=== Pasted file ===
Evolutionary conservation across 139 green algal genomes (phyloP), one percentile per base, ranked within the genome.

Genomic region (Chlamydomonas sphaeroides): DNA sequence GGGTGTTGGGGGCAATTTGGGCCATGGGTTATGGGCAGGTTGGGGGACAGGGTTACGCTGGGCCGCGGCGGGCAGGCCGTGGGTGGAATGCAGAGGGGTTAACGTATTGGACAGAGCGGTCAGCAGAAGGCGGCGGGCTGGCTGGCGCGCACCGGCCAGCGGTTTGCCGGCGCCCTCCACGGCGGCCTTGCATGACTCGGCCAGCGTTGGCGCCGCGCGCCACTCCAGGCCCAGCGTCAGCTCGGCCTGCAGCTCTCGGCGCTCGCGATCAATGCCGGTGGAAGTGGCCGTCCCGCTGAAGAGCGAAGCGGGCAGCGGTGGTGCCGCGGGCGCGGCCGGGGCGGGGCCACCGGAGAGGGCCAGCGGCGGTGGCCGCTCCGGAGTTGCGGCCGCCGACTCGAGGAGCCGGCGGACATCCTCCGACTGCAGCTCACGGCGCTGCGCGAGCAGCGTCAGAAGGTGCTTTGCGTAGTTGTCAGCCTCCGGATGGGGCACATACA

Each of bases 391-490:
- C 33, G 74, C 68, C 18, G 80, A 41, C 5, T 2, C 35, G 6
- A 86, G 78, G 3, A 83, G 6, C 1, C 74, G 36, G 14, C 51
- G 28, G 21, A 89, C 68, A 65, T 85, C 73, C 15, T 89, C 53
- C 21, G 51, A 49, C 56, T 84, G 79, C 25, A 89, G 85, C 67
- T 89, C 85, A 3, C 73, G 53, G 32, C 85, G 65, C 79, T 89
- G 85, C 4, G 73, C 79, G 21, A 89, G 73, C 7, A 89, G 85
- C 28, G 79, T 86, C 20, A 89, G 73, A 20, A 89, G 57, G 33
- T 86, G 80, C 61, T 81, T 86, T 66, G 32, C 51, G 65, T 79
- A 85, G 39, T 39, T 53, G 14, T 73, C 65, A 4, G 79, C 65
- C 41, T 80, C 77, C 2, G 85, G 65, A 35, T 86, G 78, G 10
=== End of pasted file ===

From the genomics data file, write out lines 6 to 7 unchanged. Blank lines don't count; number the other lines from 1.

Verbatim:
- G 28, G 21, A 89, C 68, A 65, T 85, C 73, C 15, T 89, C 53
- C 21, G 51, A 49, C 56, T 84, G 79, C 25, A 89, G 85, C 67